427 Tasting Notes
Today this tea was fabulous. The first steep at 45s tasted exactly like fresh snap peas off the vine on the first sip with melon and hints of orange as the flavours developed in the mouth. The second steep was creamier and more complex with chestnut entering the mix of flavours. I haven’t detected any bitterness as of yet in fact the tea is quite sweet. Perhaps this is a tea I will grow to like more and more as it ages like one of the Rizhao I have from last year. This is still my favourite style of green tea.
This is a fluffy tea with long roughly wound leaves with about 50% being golden tips ranging in tone from flaxen to copper.
I used the following parameters:
Its scent is rich and spicy, and similar to one of my other less tippy golden monkeys, with scent of spicy fall leaves, wood smoke,sweet potato, cocoa, malt mash, and caramel.
The taste has deeper malt and bitter cocoa base notes than my similar smelling tea and comes off as very rich tasting after my first short steep of 50s. It has sweet potato, grain notes, cocoa, roasted spice notes up front. This is followed by a brief mention of burnt sugar caramel, and then the tea lightens with malt and fruit tones, which are tart like unripe plums. The aftertaste is a nice blend of all the flavour notes.
The tea resteeps quite well I did two other short steeps of 35 and 60 s, before extending my timings to 2 and 5 minutes. In later steeps the grain, yam and roasted notes faded but the Cocoa, deeper malt and fruit tones intensified and often were fairly well balanced with a hint of butter and cane sugar.
This is quite a nice and robust tea. I would consider buying it once I finish my similar tea.
Thanks to Dexter, who sent me this a while back. I’ve been sipping on it all day.
Experimenting again with Kashmiri Chai/Pink tea/ noon tea again. This started out as green tea. If you add milk to it it will go a pinky brown colour.
I TSP kashmiri green tea ( an assamic green)/ 2 cups of tea.
Extra water or milk.
Baking soda 1/8 TSP per 2cups of tea salt
4 cloves of cardamon
1 inch piece of cinnamon.
I used a variation of this recipe
Mine was a little bitter today because I was impatient and didn’t cook it long enough. But I like the spicing today and I added a little sugar and a bit of pistachios. It’s amazing though how smooth a tea this process can make when it is done right.
The cloves, cardamon, ginger, pepper and coconut are all apparent in the scent of this tea, with the first three being the most dominant. At first sip, the spicing seems pretty mild. The base tea is smooth, with sharp fruit and malt, and seems to overpower the spice. The spice is there in that I can feel the cooling sensation on my tongue, but outside of a with of cardamon I can’t really taste them. This could be because of several reasons, the first being that this is an old sample sachet, the second is that the spicing is purposefully mild, or it could simply be that the base tea does not work well in this concept. If it is designed this way it fits with the Indian stereotype of British descended tourists in which we are all seen to not be able to take the heat. Thanks for the sample Bluebird Tea, but this one just doesn’t work for me.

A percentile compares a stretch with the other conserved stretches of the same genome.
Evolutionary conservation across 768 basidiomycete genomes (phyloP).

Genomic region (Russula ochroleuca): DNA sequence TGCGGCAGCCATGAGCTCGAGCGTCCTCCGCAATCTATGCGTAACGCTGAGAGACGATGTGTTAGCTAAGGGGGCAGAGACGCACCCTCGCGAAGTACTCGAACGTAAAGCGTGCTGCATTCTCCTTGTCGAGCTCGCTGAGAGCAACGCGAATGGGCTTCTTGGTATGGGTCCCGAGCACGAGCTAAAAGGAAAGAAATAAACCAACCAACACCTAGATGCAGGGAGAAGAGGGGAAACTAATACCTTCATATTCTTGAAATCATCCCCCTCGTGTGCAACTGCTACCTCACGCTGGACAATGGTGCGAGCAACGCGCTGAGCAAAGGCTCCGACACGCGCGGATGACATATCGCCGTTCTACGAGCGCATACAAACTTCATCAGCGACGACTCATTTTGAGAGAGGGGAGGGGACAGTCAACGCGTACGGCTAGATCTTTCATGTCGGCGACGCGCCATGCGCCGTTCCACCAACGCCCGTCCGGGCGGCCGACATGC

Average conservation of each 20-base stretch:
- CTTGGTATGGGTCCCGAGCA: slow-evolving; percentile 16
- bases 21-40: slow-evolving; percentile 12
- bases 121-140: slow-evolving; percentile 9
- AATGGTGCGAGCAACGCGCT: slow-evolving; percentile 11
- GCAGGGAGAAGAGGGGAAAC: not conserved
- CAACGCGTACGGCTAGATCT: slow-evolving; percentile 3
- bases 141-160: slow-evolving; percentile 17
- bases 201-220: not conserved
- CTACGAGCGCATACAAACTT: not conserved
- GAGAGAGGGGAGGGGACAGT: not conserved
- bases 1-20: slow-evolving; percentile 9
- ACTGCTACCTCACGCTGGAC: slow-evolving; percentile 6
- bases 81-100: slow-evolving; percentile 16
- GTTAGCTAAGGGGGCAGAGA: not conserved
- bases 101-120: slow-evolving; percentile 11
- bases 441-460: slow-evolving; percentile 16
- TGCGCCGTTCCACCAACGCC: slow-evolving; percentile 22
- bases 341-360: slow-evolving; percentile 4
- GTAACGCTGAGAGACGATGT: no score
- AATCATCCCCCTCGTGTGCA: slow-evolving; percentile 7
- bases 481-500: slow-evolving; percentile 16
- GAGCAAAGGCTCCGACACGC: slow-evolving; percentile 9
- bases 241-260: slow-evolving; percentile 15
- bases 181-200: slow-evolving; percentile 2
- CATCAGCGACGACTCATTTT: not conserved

This smooth and pleasant tea accompanied my morning yesterday. These dark medium large leaves mixed with around 25% golden tip yielded 3 good steeps using my usual method of 1 TSP/225ml/94°C/1 min+1 for next steep, which is slightly less resilient than some of the Yunnan’s I’ve been drinking. The last steep was weakening and I will probably extend the steep time the next time I drink it.
The first steep smelled of malt, cocoa, a musky, grainy scent, and red fruit. The taste was sweeter than the scent with with a strong barley note mixed with cocoa and caramel. There was a faint leather spice mixed in with light malt and a touch of fruit. The tea had a slightly metallic, mineral note that leant a certain coolness to the flavour of the tea. The tea was very smooth on the tongue.
Future steeps introduced a light bright floral note, plum mixed with red fruit and a light hay note. The caramel evolved to cane sugar.
Altogether this was a smooth, pleasant, and uncomplicated accompaniment to my day.
Thanks boychik for the sample!
I must admit to appreciating this tea more than I first thought. It has become a tea I turn to when I want a nice classic robust cup of tea. It has great fruit and malt tones, with brown sugar and a complex mix of spices without that lemony or sweet potato tones of some Ceylon’s. There is something thick and satisfying in its texture and it has a potent dose of caffeine, my fingers are buzzing!
This tea was my accompaniment to the world cup today.
I got 15 steeps out of it (35,25,35,45,55,65,90,80,95,125,180s, 5,6,8,10 min) after the rinse. I found it kind of interesting it started savoury with vegetal,wood, and almond meal among the fruit and floral notes and ended savoury, with fruit and floral notes that vied for dominance within the centre. My favourite steeps were the second set of three where apple, magnolia and honey were the more prominent notes. The other thing I noticed with this tea was a bit of a disconnect between the scent and the taste. With the scent promising warm apples with cinnamon and raisins, whereas the taste was not as sweet and often much more floral than expected. Anyways I did very much enjoy this tea. Below see the scent and taste notes I found. Thanks again Green Terrace Teas this was my first Gui Fei and I appreciate the chance to try it!
Scent: cream, soft creamy floral that opens up to Magnolia, apple flower, apple( which dominates most of the steeping)’ plum,raisins, cinnamon, raw almond, woody tone, light vegetal scent.
Taste: cream, soft creamy floral that opens up to Magnolia, apple flower, pluumeria, apple( which dominates most of the steeping)’ plum,raisins, cinnamon, raw almond, woody tone, artichoke, cooked broccoli stem, musk, celery leaf.